Tour de France stage 21: Jonas Vingegaard wins 2023 Tour de France

Jordi Meeus takes surprise stage win on the Champs-Élysées

Clock18:42, Sunday 23rd July 2023
Alpecin-Deceuninck, Jumbo-Visma, Lidl-Trek and UAE Team Emirates will all be happy with their efforts in this year’s Tour de France

© Velo Collection (TDW) / Getty Images

Alpecin-Deceuninck, Jumbo-Visma, Lidl-Trek and UAE Team Emirates will all be happy with their efforts in this year’s Tour de France

Belgian sprinter Jordi Meeus (Bora-Hansgrohe) claimed the biggest victory of his career on the Champs-Élysées, winning stage 21 of the Tour de France ahead of Jasper Philipsen (Alpecin-Deceuninck), Dylan Groenewegen (Jayco AlUla) and Mads Pedersen (Lidl-Trek). The four riders came over the line alongside one another and could only be split by a photo finish.

Coming over the line some time after the peloton, Jumbo-Visma crossed the finish arm in arm as they celebrated the victory of Jonas Vingegaard. It marks the Dane’s second title in as many years. For Tadej Pogačar (UAE Team Emirates) in second, big questions loom over how he can beat the 26-year-old in France.

The four-up sprint in Paris came at the end of a textbook final day of the Tour, involving celebrations, jovial activities and futile breakaway efforts. Following the photo opportunities that seem to only increase year on year, the likes of Pogačar, Victor Campenaerts (Lotto Dstny) and Simon Clarke (Israel-Premier Tech) attempted to produce an upset on the Paris circuit, but the sprinters’ teams always had the afternoon in hand.

Following another pitch-perfect lead-out from teammate Mathieu van der Poel (Alpecin-Deceuninck), green jersey winner Philipsen appeared to be gazumped by a clever sprint from Groenewegen, but whilst all eyes were focused on the pair, Pedersen and Meeus engaged their own sprint on the left-hand side of the road. It would be Meeus whose bike throw sealed him an unforgettable final-day victory in Paris.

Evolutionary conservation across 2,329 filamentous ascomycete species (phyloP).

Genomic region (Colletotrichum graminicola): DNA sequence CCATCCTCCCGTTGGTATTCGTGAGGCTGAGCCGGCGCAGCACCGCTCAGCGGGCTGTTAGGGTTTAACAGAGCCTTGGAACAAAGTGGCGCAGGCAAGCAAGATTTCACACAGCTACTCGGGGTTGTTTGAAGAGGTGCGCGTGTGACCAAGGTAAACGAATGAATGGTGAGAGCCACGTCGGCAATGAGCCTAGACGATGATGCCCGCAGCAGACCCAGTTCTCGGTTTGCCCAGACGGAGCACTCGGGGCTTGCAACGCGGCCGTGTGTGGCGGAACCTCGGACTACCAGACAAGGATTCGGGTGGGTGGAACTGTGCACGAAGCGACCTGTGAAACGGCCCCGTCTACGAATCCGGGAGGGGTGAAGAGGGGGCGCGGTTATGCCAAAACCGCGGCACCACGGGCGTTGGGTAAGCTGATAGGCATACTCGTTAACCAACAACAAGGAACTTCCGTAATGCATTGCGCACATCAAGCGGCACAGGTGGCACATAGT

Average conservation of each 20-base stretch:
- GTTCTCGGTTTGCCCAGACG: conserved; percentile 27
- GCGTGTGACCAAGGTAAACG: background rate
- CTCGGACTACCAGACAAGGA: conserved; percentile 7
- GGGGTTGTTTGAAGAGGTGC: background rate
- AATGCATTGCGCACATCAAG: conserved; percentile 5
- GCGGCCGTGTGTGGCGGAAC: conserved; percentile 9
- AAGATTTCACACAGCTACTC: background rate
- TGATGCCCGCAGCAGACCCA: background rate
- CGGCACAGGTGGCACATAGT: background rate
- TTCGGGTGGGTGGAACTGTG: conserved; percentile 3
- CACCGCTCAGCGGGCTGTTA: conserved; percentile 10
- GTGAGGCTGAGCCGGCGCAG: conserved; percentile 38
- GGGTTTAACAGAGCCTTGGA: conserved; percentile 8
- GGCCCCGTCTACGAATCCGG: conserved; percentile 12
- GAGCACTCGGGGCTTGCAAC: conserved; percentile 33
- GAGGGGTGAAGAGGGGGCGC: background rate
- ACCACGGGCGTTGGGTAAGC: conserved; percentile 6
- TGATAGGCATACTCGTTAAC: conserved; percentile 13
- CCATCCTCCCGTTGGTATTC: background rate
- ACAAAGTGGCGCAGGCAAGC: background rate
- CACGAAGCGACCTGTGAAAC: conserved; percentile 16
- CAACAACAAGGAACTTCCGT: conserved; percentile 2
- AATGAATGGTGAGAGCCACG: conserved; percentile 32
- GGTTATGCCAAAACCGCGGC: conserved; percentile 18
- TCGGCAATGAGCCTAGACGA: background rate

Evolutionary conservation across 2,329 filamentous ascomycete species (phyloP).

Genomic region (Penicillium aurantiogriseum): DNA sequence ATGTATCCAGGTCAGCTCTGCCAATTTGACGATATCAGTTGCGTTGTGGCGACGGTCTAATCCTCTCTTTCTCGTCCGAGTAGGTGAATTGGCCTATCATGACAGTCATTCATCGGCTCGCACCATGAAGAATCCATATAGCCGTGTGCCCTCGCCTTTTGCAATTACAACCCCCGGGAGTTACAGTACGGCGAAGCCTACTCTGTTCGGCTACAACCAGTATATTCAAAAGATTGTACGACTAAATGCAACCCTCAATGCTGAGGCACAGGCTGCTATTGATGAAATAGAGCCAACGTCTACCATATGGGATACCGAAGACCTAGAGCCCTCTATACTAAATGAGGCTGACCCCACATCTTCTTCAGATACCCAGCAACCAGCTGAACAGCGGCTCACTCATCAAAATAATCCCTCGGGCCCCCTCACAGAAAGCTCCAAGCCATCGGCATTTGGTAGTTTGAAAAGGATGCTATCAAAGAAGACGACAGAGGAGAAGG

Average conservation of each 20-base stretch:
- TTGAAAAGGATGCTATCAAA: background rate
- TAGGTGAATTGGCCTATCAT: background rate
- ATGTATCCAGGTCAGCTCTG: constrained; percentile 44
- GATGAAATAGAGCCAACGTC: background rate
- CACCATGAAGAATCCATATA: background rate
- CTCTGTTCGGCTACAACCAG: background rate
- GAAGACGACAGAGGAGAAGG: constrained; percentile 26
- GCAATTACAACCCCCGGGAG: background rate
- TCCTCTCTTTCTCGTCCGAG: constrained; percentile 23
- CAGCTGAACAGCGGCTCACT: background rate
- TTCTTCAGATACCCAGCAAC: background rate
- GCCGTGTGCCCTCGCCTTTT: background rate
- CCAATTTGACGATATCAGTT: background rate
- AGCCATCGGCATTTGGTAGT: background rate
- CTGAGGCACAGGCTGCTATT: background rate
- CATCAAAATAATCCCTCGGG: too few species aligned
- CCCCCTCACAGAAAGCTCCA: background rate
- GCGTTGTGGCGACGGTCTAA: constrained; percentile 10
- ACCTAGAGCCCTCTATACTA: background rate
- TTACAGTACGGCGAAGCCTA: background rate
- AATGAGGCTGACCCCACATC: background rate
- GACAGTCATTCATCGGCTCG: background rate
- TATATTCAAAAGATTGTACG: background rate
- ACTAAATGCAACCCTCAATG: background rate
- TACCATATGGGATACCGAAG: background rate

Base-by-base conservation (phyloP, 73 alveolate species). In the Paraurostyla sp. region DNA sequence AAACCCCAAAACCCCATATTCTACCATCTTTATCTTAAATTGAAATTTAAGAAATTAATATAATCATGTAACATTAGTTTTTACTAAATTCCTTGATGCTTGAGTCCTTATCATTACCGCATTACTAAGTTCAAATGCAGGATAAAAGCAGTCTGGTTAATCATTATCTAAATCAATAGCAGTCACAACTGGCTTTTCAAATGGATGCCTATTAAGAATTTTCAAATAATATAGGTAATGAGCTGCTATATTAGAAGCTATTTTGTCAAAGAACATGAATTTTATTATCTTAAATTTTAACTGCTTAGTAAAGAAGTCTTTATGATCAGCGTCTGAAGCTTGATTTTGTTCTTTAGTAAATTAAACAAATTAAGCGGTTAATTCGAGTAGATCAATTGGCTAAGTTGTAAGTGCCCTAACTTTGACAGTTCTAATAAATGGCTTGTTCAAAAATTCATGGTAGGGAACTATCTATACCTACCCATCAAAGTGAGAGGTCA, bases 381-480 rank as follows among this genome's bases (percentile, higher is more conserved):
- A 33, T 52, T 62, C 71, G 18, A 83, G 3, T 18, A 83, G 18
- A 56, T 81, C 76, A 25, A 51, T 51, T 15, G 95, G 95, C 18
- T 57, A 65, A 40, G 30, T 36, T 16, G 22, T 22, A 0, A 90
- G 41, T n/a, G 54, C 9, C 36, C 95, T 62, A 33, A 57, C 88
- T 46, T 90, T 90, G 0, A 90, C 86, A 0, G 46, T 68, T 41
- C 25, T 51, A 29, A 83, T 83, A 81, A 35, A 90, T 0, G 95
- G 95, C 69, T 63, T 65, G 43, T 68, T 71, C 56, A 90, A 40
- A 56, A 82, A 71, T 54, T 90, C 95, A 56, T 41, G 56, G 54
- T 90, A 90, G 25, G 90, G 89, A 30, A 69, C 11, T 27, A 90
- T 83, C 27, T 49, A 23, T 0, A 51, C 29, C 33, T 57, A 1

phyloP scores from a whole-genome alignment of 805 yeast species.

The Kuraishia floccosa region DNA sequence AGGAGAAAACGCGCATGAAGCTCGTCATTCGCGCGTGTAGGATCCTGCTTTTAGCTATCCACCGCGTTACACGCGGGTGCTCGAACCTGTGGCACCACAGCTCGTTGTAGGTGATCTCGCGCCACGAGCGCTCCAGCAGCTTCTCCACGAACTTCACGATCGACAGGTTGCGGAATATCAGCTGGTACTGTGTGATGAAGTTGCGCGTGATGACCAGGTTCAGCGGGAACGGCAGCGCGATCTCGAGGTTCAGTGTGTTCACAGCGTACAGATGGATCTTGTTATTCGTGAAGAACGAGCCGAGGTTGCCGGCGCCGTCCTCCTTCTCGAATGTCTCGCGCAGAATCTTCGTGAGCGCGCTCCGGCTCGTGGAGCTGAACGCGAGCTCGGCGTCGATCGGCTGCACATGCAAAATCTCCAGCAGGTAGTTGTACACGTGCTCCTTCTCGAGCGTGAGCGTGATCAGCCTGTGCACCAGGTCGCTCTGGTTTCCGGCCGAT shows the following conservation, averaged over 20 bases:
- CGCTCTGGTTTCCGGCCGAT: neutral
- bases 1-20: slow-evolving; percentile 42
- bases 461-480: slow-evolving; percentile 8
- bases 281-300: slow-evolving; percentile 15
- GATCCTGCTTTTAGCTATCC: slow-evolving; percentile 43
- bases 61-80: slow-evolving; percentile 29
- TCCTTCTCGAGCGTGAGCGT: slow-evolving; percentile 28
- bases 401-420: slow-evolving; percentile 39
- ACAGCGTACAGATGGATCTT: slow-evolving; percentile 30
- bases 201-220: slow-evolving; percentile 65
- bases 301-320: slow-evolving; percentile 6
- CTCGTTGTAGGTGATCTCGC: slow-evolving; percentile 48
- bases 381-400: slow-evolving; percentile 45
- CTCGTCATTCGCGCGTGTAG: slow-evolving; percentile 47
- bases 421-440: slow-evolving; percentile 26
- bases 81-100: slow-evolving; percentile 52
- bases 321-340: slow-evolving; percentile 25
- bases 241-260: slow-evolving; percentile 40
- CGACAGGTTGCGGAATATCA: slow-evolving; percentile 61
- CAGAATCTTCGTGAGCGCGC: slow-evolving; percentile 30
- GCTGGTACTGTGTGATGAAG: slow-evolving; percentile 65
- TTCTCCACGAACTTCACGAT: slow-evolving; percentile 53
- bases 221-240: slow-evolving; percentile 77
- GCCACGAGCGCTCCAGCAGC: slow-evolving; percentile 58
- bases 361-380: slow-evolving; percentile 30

“Yeh definitely, [it is the greatest day of my sporting career],” said Meeus.

“I knew in the previous sprints that there was more possible than the results I have shown so far, and today everything went perfect. I am super happy to finish it off.”

“It’s my first Tour [de France], it was a super nice experience already so far, and to take the win today is just an indescribable feeling,” Meeus concluded.

A photo finish decides stage 21 in Paris

The final stage of the Tour de France is a procession for the most part, and Sunday was no different, as the peloton enjoyed a relaxed first 55km before arriving on the streets of Paris for the finale. As the winner of the most combative rider in this year’s race, it was no surprise to see Campenaerts launch a comical attack as the flag dropped, but he soon sat up and allowed the picture parade to take place.

After group pictures had been taken amongst the Australians, Danes, classification winners and more, the first indication of racing returned after 42km, when polka dot jersey winner Giulio Ciccone (Lidl-Trek) rolled to the front of the bunch to take the final King of the Mountains points of the race over the day’s only categorised climb. This year marks the first time since 2019 that the polka dot jersey has gone to a rider other than the overall yellow jersey winner.

It was Pascal Eenkhoorn (Lotto Dstny) and Harold Tejada (Astana Qazaqstan) who were the first to make their moves, but Frederik Frison (Lotto Dstny) opened up an initial gap on the peloton. Social media erupted when Tadej Pogačar repeated his unexpected attack of last year’s final day, only this time he was followed not by Geraint Thomas (Ineos Grenadiers), but by Vingegaard’s teammate Nathan Van Hooydonck (Jumbo-Visma).

For the next 12km, Van Hooydonck would only contribute the occasional pull as he and Pogačar opened up a 15-second gap over the peloton before the pair were joined by Tejada, Alberto Bettiol (EF Education-EasyPost), Nils Politt (Bora-Hansgrohe), Mattias Skjelmose (Lidl-Trek), Michał Kwiatkowski (Ineos Grenadiers) and Alex Edmondson (dsm-firmenich).